Big Tech: “They Leave No Paper Trail For Authorities To Trace”

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Epstein rightly suggests that Google’s monopoly over information could be immediately broken by declaring its search database a “public commons”, allowing transparent access by any other service.

The fact that Google crawled the Internet to amass this database is not connected to its manipulation of the data to influence and deceive the world into perceiving a reality that is not reality. Hiding, obfuscating, cloaking, selectively allowing, etc., are all post-database operations. ⁃ TN Editor

“Ephemeral experiences”: You might never have heard this phrase, but it’s a very important concept. These are brief experiences you have online in which content appears briefly and then disappears, leaving no trace. Those are the kinds of experiences we have been preserving in our election monitoring projects. You can’t see the search results that Google was showing you last month. They’re not stored anywhere, so they leave no paper trail for authorities to trace. Ephemeral experiences are, it turns out, quite a powerful tool of manipulation.

Are people at companies like Google aware of the power they have? Absolutely… In emails leaked from Google to the Wall Street Journal in 2018, one employee says to others, “How can we use ephemeral experiences to change people’s views about Trump’s travel ban?” There is that phrase, “ephemeral experiences.”

During a period of days before the 2020 election, we found that on Google’s home page, it was sending “go vote” reminders just to liberals. That’s a powerful ephemeral message, and not a single one went to conservatives. How do we know this? Because we were recording the content our 700 “field agents” were seeing on their computer screens. That was a diverse group of registered voters we had recruited in three key swing states. Google was sending those vote reminders only to liberals. That’s a powerful manipulation that’s entirely invisible to people — unless a group like ours has found a way to monitor what people are seeing.

A preliminary analysis of the more than 500,000 ephemeral experiences we preserved in Arizona, North Carolina, and Florida, turned up some disturbing things. Number one, we found a strong liberal bias in the search results people saw on Google when they searched for political topics; this bias was absent on Bing and Yahoo. 92% of searches are conducted on Google, and we know from years of experiments we’ve conducted that biased search results can easily shift the voting preferences of undecided voters, and those are the people who decide the outcomes of close elections. In experiments, we can easily shift 20% or more of undecided voters after just one search by showing them biased search results.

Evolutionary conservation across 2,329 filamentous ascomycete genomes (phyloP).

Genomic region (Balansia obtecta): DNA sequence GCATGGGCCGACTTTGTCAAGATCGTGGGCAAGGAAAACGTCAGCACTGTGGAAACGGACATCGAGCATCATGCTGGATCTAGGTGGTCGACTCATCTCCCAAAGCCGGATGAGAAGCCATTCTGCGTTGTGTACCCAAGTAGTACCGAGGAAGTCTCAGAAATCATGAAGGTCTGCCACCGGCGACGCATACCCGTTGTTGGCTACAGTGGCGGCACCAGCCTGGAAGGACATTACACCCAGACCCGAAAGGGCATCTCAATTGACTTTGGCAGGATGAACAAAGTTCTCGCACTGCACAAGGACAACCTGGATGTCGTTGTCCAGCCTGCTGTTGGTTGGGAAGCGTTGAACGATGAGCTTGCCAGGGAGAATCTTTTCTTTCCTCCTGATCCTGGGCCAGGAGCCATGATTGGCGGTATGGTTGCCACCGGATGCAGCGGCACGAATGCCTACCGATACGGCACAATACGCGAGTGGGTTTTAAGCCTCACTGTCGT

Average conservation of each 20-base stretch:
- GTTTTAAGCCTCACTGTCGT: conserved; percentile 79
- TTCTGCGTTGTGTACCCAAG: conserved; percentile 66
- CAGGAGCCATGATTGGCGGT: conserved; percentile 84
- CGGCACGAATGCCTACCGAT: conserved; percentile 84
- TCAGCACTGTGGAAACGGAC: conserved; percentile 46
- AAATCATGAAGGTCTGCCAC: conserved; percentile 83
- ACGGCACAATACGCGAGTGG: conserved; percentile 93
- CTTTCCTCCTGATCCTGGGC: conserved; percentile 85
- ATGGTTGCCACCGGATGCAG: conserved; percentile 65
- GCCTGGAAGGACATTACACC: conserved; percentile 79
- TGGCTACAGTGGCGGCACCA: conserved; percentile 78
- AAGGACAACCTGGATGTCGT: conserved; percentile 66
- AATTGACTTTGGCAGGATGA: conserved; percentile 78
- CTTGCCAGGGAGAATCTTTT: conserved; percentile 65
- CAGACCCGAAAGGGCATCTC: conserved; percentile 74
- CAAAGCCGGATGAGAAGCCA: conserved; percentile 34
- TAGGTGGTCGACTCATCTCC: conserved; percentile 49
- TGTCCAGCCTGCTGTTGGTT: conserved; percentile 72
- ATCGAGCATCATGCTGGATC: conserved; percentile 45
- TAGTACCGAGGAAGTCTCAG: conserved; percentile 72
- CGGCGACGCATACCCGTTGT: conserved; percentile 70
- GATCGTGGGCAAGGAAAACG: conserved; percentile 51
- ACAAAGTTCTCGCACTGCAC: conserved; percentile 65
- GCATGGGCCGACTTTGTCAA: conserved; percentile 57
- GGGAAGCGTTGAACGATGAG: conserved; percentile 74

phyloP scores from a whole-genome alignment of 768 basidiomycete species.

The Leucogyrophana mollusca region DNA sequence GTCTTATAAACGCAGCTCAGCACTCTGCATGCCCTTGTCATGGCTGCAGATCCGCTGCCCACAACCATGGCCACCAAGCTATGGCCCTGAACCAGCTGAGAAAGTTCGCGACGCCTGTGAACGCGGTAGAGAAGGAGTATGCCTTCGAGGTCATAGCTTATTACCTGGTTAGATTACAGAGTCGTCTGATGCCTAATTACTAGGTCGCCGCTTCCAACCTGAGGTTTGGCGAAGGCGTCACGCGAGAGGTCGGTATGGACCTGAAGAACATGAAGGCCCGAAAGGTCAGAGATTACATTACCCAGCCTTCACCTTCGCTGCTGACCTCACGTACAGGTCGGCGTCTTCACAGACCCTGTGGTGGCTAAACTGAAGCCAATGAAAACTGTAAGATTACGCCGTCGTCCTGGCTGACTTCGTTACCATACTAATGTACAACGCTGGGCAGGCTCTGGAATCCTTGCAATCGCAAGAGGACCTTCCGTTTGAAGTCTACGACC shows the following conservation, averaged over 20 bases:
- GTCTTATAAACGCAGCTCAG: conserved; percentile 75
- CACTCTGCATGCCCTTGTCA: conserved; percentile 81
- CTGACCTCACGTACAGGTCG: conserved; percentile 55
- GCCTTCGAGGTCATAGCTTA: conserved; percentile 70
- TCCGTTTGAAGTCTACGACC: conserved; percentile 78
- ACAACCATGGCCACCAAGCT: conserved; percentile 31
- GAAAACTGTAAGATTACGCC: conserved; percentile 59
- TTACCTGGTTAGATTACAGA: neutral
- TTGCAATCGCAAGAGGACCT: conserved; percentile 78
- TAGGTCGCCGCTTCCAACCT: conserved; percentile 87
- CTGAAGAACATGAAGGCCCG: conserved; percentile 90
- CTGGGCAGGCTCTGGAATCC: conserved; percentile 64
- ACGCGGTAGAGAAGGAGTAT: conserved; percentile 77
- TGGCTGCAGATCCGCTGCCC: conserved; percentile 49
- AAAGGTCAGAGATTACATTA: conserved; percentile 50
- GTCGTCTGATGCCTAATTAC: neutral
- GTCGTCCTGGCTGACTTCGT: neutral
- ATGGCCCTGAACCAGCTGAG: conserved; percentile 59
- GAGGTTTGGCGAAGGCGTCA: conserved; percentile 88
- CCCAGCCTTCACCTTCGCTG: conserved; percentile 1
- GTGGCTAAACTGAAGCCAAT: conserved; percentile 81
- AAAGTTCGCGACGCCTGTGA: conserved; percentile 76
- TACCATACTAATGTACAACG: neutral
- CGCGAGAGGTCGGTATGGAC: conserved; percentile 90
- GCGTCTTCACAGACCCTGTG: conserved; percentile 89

In a national study we conducted in 2013, in one demographic group — moderate Republicans — we got a shift of 80% after just one search, so some people are especially trusting of search results, and Google knows this. The company can easily manipulate undecided voters using techniques like this — in other words, people who are vulnerable to being influenced.

Even before people see search results, biased search suggestions — those phrases Google flashes at you when you start to type a search term — can shift thinking and behavior. We have shown in controlled experiments that biased search suggestions can turn a 50‑50 split among undecided voters into a 90‑10 split, with no one having the slightest idea they have been manipulated.

People have no idea that manipulations like these are being used. They are simply doing what they always do — typing in a search term, clicking (sometimes) on a search suggestion, and then clicking on a high-ranking search result, which takes them to a web page. They are trusting what is high in search results, usually clicking on the first or second item and trusting that this is the best answer to their question.

Unfortunately, people mistakenly believe that computer output must be impartial and objective. People especially trust Google to give them accurate results. Therefore, when people who are undecided click on a high‑ranking search result and are taken to a Web page that supports one candidate, they tend to believe the information they’re being shown. They have no idea that they may have been driven to that web page by highly biased search results that favor the candidate Google is supporting.